Toko docks in Dubai
Are the powers that be at Vida Downtown Dubai recreating a mini DIFC restaurant scene? First La Serre to rival La Petite Maison, and now Toko, a contemporary Japanese restaurant concept imported from Sydney to mimic Zuma perhaps? Hmmm…let’s see.
Not only does Toko have its own dedicated entrance on the boulevard, but gaze out of the bar windows on the ground level and you’re overlooking the street – a first for a Dubai licensed establishment? Past the bar sits the restaurant and open-plan kitchen, and to the left a serene Japanese-style garden complete with water features, floating Japanese umbrellas and Bonsai trees – a contender to Hakkasan’s stunner of a garden terrace. Despite outdoor heaters, you may find this spot a tad cold for our Dubai winter, warm-blooded diva that I am, but otherwise opt to sit here. We sit inside. For an 8.30pm booking on a Friday evening, the place is not quite full, but there’s a relaxed gentle buzz with a mixed and unpretentious crowd.
Toko’s concept as explained by our waitress, is based on the Japanese ‘izakaya’ gastro pub where dishes are served sharing-style as and when ready…pretty much the route most restaurants are taking these days to ease pressure in the kitchen.
My Toko margarita with green sencha salted rim is potent enough but nothing to wow my taste buds, unlike the creative cocktails at Q’bara. My dining companion’s ‘Dark & Stormy’ rum and ginger long cocktail is served rather uninspiringly in a tall tumbler – looks like a soda from a run-of-the-mill restaurant. Where’s the creativity given Toko’s modern take on Japanese? Incidentally, name-dropping here, but I just discovered at Cayman Cookout, this particular tipple is Anthony Bourdain’s favourite beachside cocktail as he downed them during our interview.
Like with most Japanese restaurants, the menu is mind-boggling with dishes divided into small plates (hot and cold), sashimi, salads and sushi. It’s then onto the robata grill for veggies, seafood and meat, pricey wagyu beef included, plus some kitchen specials and tempura. And many dishes as you will see from our order are surprisingly so very un-Japanese, a good move to reach out to those squeamish at any mention of the J word.
We settle upon six dishes. The beef tataki is lightly seared and comes sprinkled with pickled daikon radish, crunchy potato airbags and micro herbs. A seasoning of yuzukosho, a fermented chilli paste gives it a little kick – but not enough to bowl us over. Six rolls of kingfish maki sushi are each dotted with a slither thin slice of finger lime. Pretty, but bland, with no punchy flavours shining through.
We then move onto a surprisingly winning dish…so simple yet so clever. Avocado sliced four ways into wedges and drizzled in a sweet soy sauce – sprinkle rock salt, add a squeeze of lime and you’re in heaven. A little fiddly to eat with chopsticks so serving it with spoons would help.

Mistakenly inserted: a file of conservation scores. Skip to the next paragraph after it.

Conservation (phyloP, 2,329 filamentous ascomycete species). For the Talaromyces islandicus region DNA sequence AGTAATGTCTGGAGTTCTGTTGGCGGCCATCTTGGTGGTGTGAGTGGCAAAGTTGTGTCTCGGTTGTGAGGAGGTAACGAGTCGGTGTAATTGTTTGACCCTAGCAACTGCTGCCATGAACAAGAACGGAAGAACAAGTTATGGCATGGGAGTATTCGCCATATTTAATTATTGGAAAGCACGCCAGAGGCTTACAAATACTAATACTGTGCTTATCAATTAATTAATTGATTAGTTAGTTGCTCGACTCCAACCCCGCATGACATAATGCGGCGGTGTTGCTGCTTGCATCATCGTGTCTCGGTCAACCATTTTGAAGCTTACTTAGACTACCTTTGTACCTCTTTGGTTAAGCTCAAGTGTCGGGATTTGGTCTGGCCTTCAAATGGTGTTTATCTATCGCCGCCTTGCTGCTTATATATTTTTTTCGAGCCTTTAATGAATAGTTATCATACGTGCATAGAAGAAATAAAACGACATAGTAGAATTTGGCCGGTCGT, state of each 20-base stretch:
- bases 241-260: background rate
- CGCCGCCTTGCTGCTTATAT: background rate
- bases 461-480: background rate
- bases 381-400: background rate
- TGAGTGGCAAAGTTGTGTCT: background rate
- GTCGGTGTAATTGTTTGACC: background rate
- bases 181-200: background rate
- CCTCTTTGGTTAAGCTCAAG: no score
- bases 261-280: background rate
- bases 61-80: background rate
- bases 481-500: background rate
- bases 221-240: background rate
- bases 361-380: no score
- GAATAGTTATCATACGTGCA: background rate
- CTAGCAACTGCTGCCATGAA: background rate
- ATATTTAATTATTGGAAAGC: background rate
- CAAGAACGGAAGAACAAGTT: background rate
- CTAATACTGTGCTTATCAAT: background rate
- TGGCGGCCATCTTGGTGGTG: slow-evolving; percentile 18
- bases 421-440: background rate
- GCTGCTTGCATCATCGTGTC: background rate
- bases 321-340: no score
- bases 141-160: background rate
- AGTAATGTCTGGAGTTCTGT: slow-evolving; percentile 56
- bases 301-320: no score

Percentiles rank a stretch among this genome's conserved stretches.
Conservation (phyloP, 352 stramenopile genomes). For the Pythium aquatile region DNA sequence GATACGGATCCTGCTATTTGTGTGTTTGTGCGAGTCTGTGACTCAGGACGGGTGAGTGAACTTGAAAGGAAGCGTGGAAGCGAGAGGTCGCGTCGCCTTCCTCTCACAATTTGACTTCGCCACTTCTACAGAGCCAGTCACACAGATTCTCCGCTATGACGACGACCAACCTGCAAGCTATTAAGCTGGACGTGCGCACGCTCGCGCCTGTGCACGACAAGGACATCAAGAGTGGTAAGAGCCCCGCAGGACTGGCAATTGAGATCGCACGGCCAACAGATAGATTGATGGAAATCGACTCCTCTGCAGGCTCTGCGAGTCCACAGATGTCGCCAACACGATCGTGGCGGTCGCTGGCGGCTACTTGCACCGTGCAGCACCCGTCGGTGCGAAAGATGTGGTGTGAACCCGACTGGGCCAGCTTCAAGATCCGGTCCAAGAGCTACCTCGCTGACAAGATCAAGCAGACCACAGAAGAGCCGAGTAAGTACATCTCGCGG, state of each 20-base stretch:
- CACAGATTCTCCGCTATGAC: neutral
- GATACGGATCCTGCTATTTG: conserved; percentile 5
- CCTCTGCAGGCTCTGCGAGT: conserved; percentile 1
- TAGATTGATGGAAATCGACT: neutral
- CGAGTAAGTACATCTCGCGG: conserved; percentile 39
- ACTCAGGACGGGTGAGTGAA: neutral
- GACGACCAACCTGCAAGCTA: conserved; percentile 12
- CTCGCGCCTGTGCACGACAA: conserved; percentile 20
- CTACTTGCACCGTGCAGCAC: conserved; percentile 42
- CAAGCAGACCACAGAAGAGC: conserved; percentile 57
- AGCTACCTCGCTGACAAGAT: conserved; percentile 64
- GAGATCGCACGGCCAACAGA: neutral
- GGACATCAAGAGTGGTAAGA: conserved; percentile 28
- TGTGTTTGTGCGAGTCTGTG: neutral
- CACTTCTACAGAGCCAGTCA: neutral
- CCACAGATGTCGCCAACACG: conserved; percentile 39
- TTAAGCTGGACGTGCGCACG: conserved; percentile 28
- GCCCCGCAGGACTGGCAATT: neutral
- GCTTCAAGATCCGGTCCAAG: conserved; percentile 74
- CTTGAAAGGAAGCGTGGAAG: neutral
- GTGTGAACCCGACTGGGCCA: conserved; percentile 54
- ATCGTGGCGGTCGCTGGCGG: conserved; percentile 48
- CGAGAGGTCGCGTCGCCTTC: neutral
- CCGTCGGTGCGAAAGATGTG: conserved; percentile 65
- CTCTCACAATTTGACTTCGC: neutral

Next up are a couple of other star dishes. A fillet of salmon smoked in miso – intense and intriguing with a flaky yet buttery texture. Now that’s what I call flavour. Onto my favourite dish of the night – fried quail topped with shaved bonito flakes. Such an unusual marriage but oh my does it work – the crunchiness of the quail against the feather-light bonito flakes. I could easily eat this dish every night. Our savoury spread ends with sliced duck breast that was far from tender and a tad overcooked – should have been more rosy.
As for desserts, the citrusy yuzu cheesecake with frozen meringue is well worth ordering. Light and not too sweet – make sure to save room for this beauty. On the other hand, a sundae of coffee mousse, milk ice cream, honeycomb and whiskey foam is lost on us with all ingredients blended together almost like a smoothie. Quirky copper vessel presentation though.
My friend introduces me to a French rose wine that will go down on my vino wish list, Whispering Angel – don’t you love the romantic name? Super light with a tinge of fruitiness.
Unlike other restaurants, quite a few managers are roaming around which is a good sign if they actually engage with diners, but whenever we request something…for instance when we’re ready to take our order (we do take our sweet time) the buck is passed to a waitress or waiter, albeit a sweet-natured one. And this crops up a number of times throughout our dinner, which leaves a rather sour note.
With our dishes priced from AED42 for the avocado to AED165 for the miso salmon, our bill sits at AED410 per person without booze – expensive but on a par with the competition. Whilst I would return for the buzzing yet relaxing ambience, with only half of the dishes impressing, Toko’s food lacks the finesse of contemporary Japanese rivals Zuma, Okku and even traditional Tomo. Perhaps Toko needs time to settle in. At least I hope so as you have huge potential…and it would be nice to have a change to DIFC. Here’s to a three out of five FooDiva knife rating.
If you’ve dined at Toko I’d love to hear your thoughts. Or where do you go for your Japanese food fix?
P.S – if you’ve not yet entered the Gourmet Abu Dhabi competition to win culinary masterclasses and dinners with visiting celeb chefs, then do so here .